Tuesday, 3 October 2017
October Horrors #2:
Creature From The Haunted Sea
(Roger Corman, 1961)
Though Roger Corman is often celebrated for the prolific output and gift for last minute improvisation he demonstrated through his early years as a director, the further one digs into his catalogue, the clearer it becomes that the results of his working methods were, to put it kindly, a bit of a mixed bag.
True, he made ‘Little Shop of Horrors’ in two days, and the result is a thing of beauty and a joy forever. On another occasion however, he had some time left over after shooting ‘Battle of Blood Island’ and ‘The Last Woman On Earth’ back-to-back in Puerto Rico, so he persuaded some of his cast and crew to hang around for a few days and made… this.
Set during the aftermath of the Cuban revolution – pretty damn topical for 1961, then - ‘Creature From The Haunted Sea’ begins with Corman regular Anthony Carbone doing his best Bogart impression in the role of an unscrupulous American pleasure boat captain who finds his vessel commandeered by a bunch of loyalist officers and soldiers who, on the run from Castro’s rebels and with a substantial percentage of the nation’s treasury under their “protection”, are keen to hightail it to South America ASAP.
Hip to the fact that his new passengers are in carrying a substantial stash of loot, Carbone and his crew of comedic layabouts decide instead to lead the Cubans on a wild goose chase of the islands whilst they pick them off one by one with the aim of taking possession of it. But, how do they pick them off one by one without the survivors getting suspicious? Well, naturally they contrive to make the ‘accidents’ look like the work of a Gillman-esque sea monster, using fake teeth marks, foot-prints, monstrous roars and so forth… which is all just dandy until a *real* sea monster shows up!
Now, I’m well aware that the movie I’ve outlined in the last two paragraphs sounds like an absolute hoot (hell, it’s certainly original, if nothing else). But, sadly, that just makes it all the more dispiriting to gradually realise that ‘Creature From The Haunted Sea’ is categorically lacking in anything even remotely hoot-worthy. I mean, seriously, seeing the guy who played the doctor in ‘The Pit & The Pendulum’ doing Bogie is honestly about as close as it gets to a highlight.
Scriptwriter Charles B. Griffith does his best to inject some rib-tickling wise-guy humour into proceedings, and the voiceover that fills us in on the action early on contains a few good zingers (“the Cuban treasury was now in the gentle hands of Renzo Capetto, the most trustworthy man ever to be deported from Sicily..”). The fact that this moderately amusing spiel is limited to voiceover, and presumably added in post-production, however speaks volumes.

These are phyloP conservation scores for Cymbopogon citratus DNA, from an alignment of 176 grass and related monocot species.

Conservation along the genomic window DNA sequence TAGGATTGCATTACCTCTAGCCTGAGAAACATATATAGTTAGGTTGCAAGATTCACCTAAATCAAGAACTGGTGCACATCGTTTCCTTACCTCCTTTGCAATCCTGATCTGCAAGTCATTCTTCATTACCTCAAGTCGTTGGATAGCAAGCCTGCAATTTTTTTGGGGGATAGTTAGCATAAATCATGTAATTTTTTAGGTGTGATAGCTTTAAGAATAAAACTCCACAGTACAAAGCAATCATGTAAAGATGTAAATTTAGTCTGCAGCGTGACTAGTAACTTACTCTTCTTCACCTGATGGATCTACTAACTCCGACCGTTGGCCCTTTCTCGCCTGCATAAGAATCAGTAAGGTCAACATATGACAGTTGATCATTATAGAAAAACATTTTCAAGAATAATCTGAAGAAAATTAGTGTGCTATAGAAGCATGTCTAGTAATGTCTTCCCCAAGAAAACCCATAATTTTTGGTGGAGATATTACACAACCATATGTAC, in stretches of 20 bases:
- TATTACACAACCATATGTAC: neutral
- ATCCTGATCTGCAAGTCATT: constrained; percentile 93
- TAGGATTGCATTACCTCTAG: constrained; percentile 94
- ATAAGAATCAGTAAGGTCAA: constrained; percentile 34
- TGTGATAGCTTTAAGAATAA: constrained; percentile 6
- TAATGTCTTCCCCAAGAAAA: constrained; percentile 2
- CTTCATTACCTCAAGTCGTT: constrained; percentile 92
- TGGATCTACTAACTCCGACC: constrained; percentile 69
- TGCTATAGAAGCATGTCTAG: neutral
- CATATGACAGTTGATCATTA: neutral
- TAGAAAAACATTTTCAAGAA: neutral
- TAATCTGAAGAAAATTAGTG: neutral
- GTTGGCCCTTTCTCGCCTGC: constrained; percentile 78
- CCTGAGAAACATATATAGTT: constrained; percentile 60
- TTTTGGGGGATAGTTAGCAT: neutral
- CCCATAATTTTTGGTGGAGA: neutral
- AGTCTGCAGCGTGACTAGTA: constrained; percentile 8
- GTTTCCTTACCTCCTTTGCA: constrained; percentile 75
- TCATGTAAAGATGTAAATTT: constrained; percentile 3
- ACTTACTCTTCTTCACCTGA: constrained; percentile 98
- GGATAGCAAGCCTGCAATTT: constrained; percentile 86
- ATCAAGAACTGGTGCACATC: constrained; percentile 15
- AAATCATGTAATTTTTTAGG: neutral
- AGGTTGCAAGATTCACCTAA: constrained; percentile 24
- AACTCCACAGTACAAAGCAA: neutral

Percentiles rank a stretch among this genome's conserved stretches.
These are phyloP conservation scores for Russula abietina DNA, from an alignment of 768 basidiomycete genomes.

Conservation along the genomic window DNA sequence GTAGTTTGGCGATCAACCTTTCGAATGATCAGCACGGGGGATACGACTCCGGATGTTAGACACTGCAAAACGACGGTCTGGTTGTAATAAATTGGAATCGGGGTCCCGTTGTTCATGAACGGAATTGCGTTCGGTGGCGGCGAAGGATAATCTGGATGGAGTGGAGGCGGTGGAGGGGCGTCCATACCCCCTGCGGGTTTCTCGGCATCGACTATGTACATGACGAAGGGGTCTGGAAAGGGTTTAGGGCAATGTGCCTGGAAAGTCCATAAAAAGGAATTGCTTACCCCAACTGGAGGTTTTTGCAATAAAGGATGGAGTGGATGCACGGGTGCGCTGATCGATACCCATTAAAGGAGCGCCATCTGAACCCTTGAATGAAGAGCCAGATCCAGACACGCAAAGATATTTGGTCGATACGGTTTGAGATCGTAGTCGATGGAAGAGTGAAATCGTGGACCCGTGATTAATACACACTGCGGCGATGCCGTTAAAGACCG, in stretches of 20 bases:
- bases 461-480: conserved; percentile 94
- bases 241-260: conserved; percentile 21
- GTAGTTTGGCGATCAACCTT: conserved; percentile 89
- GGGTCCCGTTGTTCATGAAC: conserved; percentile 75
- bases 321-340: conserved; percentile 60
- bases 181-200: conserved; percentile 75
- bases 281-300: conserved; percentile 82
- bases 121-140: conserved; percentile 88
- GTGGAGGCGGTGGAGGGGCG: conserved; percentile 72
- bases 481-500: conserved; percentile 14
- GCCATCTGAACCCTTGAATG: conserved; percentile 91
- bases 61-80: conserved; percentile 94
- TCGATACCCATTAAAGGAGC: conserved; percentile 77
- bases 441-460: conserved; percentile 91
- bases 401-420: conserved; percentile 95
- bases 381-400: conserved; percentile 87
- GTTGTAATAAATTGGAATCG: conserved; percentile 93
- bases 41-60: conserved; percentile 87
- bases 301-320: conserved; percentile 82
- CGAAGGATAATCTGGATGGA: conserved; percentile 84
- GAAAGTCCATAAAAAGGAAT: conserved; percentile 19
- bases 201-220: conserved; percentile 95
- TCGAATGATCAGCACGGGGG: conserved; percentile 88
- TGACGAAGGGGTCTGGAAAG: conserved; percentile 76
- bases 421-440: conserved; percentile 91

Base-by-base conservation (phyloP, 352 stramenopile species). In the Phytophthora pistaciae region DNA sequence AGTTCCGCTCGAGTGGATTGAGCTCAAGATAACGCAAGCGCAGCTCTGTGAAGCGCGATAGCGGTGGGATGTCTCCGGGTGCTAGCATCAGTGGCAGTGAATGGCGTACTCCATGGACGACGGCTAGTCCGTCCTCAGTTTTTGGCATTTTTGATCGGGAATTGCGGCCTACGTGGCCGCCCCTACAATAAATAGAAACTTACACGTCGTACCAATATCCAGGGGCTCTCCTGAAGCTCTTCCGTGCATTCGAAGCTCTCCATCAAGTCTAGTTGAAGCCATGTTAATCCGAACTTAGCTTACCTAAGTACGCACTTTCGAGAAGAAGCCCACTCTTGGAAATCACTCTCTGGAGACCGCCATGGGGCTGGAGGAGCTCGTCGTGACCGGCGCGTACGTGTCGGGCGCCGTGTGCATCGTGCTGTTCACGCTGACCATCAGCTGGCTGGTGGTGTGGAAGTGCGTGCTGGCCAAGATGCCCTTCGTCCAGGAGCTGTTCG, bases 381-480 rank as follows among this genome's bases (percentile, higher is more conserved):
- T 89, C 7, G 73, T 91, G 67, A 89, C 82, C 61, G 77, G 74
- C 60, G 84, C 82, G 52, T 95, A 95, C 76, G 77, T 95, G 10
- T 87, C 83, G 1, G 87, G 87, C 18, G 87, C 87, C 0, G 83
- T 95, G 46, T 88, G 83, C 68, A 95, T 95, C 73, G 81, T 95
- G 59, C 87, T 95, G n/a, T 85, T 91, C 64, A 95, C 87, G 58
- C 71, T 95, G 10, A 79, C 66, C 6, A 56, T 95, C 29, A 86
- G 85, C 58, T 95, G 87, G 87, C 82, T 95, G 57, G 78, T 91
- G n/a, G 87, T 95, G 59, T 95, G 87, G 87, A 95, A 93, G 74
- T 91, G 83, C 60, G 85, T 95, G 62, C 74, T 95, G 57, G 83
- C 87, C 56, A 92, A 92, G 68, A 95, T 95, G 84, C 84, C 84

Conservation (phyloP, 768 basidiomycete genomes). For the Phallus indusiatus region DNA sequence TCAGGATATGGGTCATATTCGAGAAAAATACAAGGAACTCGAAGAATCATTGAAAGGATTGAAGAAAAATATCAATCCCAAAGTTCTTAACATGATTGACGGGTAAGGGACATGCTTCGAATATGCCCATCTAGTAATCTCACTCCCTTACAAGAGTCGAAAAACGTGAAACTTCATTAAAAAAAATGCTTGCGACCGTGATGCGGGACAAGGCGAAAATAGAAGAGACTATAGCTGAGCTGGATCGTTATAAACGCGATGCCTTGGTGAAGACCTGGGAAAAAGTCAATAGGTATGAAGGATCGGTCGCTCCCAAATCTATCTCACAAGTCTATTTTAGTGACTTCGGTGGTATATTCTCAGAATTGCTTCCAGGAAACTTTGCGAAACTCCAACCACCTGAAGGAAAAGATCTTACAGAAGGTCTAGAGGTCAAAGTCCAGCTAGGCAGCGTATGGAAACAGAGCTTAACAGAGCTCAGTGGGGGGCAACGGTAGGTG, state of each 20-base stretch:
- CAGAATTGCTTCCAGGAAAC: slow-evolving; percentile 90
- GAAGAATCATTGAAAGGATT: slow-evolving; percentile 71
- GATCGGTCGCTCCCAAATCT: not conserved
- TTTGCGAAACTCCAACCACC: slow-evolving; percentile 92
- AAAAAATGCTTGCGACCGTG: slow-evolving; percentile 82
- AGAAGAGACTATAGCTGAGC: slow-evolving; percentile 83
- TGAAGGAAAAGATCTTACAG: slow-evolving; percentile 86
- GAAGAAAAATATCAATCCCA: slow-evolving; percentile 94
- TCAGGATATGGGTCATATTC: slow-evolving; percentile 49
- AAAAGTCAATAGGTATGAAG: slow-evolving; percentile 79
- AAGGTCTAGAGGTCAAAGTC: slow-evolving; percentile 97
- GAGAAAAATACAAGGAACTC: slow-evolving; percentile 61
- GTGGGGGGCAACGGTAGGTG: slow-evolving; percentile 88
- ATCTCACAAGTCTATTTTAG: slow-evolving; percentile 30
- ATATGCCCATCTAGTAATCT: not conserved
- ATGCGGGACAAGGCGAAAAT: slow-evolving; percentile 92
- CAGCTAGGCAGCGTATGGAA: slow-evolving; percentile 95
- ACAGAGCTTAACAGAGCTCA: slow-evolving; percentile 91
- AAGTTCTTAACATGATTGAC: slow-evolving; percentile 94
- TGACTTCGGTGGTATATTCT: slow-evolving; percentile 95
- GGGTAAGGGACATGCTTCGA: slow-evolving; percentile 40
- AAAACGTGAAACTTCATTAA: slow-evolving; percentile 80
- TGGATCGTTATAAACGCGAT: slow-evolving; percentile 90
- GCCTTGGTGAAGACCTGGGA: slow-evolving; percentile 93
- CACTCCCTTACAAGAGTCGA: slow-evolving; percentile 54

When it comes to the stuff that was actually unfolding in front of Corman’s camera in Puerto Rico, evidence suggests that Griffith – assuming he was even involved at this stage – had no more idea of what the fuck was actually supposed to be going on than anyone else present. Most of the cast seem confused and disinterested in the material, with at least some of them giving the impression of only vaguely being aware of the fact they’re appearing in a movie at all, reciting dialogue that was presumably being fed to them from behind the camera with a bare minimum of enthusiasm.
Needless to say, the monster-suit featured here is a real “all time worst” contender even in terms of zero budget ‘50s matinee flicks, an immobile, boggle-eyed effort that looks hilarious in publicity stills, but proves a dead loss in the movie itself… which presumably accounts for the fact that in the end it is barely used, with the whole ‘monster’ angle just kind of fizzling out for most of the run-time.
To be honest, I was never really sure whether we were supposed to be looking at the story’s ‘actual’ sea monster, or the ‘fake’ sea monster that Carbone and crew made to scare the Cubans… although I will at least cop that the finale in which it addresses that question by making a triumphant return and pretty much *killing everybody* was agreeably demented (if not quite up to the high standards set for such things by Del Tenney’s ‘Horror of Party Beach’ a few years later).
Meanwhile, future ‘Chinatown’ screenwriter and New Hollywood legend Robert Towne also stars here as “Sparks Moran”, an undercover U.S. government agent who keeps his radio set hidden inside a can of frankfurters. Once again, it is my sad duty to report that, even when this kind of weird business is afoot, hilarity stubbornly refuses to ensue.
By the time our crew hits shore and the comic relief guys get themselves ‘native wives’, one of whom is named “Mango”, it was all over for me, I’m afraid. I just about made it to the end credits before the wall of sleep crashed down, but with the best will in the world, ‘Creature..’s sixty seven gruelling minutes of nothing-in-particular made me feel as if I’d been confined to the sofa for days.
Well, whatever - I’m sure everyone had a good time hanging out on that yacht in the Caribbean for an extra weekend before schlepping it back to Hollywood. If this movie were to have a saving grace, it would probably be the sheer chutzpah it must have taken for the usually conscientious Corman and his collaborators to offer the end results up to the viewing public - like a lazy schoolboy handing a torn, scribbled scrap of paper to the teacher as homework.
For those who were in on the joke, it must have been beyond hilarious to actually see this thing ending up in cinemas. Personally though, I wish they could have dropped the pretence and just released a home movie of their holiday instead – I honestly think I would have found it more enjoyable than this sorry excuse for a fictionalised entertainment.